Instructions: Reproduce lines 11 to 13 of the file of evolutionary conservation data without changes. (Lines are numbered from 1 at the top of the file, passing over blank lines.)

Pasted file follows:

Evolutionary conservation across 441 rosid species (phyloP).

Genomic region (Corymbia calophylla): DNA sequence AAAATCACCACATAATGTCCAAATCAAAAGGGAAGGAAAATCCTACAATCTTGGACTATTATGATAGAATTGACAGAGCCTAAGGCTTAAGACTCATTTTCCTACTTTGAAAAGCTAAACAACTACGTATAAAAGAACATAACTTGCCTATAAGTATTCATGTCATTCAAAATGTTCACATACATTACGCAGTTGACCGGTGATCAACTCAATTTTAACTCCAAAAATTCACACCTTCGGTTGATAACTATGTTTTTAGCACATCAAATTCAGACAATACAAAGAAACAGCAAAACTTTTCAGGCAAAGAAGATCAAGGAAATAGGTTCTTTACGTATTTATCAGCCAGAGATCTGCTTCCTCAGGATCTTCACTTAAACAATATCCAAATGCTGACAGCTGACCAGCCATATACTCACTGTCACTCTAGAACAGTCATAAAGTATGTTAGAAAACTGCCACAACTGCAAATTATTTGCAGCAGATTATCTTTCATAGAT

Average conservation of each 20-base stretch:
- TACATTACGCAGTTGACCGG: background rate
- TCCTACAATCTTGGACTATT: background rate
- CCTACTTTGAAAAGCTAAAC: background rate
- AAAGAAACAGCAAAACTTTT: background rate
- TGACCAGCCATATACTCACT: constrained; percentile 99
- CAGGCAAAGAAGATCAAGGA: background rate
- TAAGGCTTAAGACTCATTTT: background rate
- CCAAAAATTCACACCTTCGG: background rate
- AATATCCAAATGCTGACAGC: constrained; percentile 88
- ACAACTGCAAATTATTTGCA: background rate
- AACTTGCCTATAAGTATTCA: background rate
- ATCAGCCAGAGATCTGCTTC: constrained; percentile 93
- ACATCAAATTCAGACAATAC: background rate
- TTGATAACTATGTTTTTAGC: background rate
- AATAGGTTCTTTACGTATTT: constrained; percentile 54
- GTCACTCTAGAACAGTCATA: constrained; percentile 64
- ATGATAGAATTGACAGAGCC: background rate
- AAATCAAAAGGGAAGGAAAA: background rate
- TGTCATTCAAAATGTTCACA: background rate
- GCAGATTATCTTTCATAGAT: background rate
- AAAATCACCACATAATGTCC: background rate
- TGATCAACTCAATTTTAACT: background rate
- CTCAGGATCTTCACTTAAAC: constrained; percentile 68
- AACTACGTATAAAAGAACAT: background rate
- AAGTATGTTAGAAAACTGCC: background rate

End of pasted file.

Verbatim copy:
- CCAAAAATTCACACCTTCGG: background rate
- AATATCCAAATGCTGACAGC: constrained; percentile 88
- ACAACTGCAAATTATTTGCA: background rate